Fig. 3. The frame t=0 of the animated plot (2.1 MB) of the FWM computed by Eq. (21). For explanatory details see the previous figure caption. [Media 2]

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 figure: Fig. 4.

Fig. 4. The frame t=0 of the animated plot (1.9 MB) of the truncated-spectrum FWM computed by Eq. (21). [Media 3]

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However, the most startling feature of the truncated-spectrum FWM pulse is that it flies with speed c in the direction opposite to the propagation direction of all its plane-wave constituents and of its phase profile. Theoretical prediction and explanation of such phenomenon can be found in [21, 28].

Imaginary parts of the wave functions behave quite similarly, but of course their oscillations are in quadrature with respect to the real ones.

5. Generalization to spectrum with two-sided cutoff

The difference in Eq. (20) corresponding to piecewise integration over the spectral variable hints at a possibility of deriving an analytical expression for a luminal localized wave whose spectrum starts from arbitrary k 1>k 0 and ends at arbitrary k 2<∞. Indeed, if we write instead of Eq. (6) with s=0 the following spectrum expression

f(k)=0,k<k1,
=z0exp[(kk1)z0],k1kk2,
=0=z0exp[(kk1)z0]z0exp[(k1k2)z0]exp[(kk2)z0],k>k2

and make use of the linearity of the Fourier integral for the third row of Eq. (23), we can write immediately for the wave function corresponding to the band-like spectrum of Eq. (23)

Uk1,k2(ρ,z,t)=Uk1,(ρ,z,t)exp[(k1k2)z0]Uk2,(ρ,z,t)=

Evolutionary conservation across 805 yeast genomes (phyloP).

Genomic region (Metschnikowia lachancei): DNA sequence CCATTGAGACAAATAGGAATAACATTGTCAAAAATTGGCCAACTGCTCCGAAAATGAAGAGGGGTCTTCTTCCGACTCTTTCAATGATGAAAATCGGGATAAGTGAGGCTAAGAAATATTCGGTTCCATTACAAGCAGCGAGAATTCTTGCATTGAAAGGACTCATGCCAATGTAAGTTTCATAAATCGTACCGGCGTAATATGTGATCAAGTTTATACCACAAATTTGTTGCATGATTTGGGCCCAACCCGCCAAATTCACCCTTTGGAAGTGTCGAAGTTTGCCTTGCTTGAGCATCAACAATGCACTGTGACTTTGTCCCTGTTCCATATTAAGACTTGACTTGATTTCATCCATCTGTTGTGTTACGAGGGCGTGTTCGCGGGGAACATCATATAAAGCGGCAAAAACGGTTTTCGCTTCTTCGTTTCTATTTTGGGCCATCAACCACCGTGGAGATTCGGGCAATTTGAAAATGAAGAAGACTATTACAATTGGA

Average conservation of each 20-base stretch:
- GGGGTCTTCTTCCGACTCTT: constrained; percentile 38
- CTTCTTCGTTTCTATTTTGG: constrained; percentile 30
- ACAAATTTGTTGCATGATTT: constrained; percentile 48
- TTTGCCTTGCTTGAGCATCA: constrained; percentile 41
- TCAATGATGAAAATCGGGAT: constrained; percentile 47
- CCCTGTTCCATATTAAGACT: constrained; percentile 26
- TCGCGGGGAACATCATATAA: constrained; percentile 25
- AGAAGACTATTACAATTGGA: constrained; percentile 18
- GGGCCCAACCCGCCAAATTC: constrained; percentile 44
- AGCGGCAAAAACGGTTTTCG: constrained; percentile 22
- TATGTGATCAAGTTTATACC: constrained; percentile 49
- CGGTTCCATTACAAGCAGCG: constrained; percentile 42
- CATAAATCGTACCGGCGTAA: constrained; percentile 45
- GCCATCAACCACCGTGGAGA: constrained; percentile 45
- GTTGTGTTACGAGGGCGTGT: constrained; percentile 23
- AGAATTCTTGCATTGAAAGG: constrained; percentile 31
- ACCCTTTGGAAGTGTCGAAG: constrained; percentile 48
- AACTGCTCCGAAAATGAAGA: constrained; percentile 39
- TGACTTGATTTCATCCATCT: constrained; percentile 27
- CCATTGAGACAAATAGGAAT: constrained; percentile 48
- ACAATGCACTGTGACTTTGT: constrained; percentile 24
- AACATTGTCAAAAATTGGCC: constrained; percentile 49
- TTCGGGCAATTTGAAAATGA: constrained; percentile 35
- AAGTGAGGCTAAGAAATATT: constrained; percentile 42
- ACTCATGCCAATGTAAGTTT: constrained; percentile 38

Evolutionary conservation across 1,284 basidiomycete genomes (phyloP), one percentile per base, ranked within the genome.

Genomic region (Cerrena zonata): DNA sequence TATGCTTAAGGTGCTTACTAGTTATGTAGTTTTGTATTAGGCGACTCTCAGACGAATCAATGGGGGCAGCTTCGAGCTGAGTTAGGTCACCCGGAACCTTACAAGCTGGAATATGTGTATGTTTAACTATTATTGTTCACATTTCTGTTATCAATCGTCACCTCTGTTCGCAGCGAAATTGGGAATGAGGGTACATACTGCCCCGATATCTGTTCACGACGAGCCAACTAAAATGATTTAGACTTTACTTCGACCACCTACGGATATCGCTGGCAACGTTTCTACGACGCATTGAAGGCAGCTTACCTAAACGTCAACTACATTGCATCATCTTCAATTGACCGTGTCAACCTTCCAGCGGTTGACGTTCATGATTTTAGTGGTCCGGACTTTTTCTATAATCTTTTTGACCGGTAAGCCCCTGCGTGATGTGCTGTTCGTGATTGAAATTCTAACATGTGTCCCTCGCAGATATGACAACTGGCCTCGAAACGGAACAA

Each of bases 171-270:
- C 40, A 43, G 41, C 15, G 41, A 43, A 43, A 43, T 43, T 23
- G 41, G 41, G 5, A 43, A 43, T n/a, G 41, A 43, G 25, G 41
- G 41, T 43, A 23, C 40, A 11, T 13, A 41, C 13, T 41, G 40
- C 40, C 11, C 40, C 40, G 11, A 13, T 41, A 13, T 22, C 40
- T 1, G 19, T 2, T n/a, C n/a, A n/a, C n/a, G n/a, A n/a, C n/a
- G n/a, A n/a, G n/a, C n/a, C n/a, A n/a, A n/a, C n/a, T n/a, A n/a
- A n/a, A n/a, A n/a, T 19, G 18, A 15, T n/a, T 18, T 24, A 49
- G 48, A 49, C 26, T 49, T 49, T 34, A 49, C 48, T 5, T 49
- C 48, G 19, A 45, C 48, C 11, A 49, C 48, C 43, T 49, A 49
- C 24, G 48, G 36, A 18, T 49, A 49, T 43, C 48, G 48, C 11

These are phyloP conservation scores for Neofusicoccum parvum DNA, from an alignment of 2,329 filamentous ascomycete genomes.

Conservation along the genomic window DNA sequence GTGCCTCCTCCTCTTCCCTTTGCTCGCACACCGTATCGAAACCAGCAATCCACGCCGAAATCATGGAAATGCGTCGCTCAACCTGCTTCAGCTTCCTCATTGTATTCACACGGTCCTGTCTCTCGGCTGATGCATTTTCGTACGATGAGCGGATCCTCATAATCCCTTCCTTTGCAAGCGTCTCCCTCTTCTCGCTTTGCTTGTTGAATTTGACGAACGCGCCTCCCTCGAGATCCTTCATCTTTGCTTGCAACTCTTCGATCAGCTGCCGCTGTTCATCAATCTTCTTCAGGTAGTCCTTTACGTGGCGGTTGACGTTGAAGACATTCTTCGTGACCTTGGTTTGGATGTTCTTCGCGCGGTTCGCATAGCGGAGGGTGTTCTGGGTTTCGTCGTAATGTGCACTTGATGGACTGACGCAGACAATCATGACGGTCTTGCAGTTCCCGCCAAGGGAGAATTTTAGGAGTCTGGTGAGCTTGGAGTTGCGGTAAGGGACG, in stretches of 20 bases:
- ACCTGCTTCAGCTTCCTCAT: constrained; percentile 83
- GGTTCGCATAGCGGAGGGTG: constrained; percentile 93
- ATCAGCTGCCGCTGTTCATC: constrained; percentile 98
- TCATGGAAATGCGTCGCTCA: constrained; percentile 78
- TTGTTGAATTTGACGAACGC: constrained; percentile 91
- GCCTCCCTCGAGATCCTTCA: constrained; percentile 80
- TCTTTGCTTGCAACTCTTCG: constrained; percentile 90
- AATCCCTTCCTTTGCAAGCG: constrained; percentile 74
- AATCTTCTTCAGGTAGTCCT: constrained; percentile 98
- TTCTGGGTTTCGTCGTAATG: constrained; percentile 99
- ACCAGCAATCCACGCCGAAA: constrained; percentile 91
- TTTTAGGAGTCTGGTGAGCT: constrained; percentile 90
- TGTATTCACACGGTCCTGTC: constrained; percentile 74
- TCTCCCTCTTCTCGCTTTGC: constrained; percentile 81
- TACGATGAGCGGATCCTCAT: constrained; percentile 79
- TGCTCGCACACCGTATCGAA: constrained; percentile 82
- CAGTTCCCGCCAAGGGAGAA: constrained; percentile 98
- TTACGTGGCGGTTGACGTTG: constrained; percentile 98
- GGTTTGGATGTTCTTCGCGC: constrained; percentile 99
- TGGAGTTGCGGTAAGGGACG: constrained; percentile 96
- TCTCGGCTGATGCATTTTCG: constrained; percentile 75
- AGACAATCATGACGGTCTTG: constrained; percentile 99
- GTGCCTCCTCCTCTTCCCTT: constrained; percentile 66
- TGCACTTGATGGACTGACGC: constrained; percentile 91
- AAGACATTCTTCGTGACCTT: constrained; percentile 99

=Uk0,k1(ρ,z,t)+exp[(k1k2)z0]Uk0,k2(ρ,z,t)

Naturally the same result can be obtained if one generalizes the deduction of Section 2 by defining two sets of intermediate variables instead of Eqs. (10) and (11).

In Figs. 5 and 6, fields with equal bandwiths 0.5k0 but with propagation directions of all the plane-wave components into opposite hemispheres are presented: in the case of Fig. 5 θ runs from 83° to 74° and of Fig. 5 – from 98° to 126°. The exponential decay parameter was chosen to be rather small z 0=0.3/k 0 so that the spectrum is almost rectangular - the spectral amplitude is flat with accuracy <15% between the given boundaries k 1 and k 2. Thus, such field is an appropriate model for study of phenomena and applications involving luminal localized waves in the optical region.

 figure: Fig. 5.

Fig. 5. The frame t=0 of the animated plot (1.8 MB) of the field computed by Eq. (24) with parameters k 1=2.25k 0, k 2=2.75k 0, z 0=0.3/k 0. [Media 4]

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The spatio-temporal behavior of the fields is similar to that presented in Figs. 2 and 4, except that ripples parallel to the axis z are not seen since now there is no spectral components with θ around 90°. The most remarkable feature seen in Fig. 6 is again the opposite direction of propagation of the pulse with respect to that of its spectral components and the phase pattern.

 figure: Fig. 6.

Fig. 6. The same as Fig. 5, but k 1=1.25k 0, k 2=1.75k 0. [Media 5]

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6. Discussion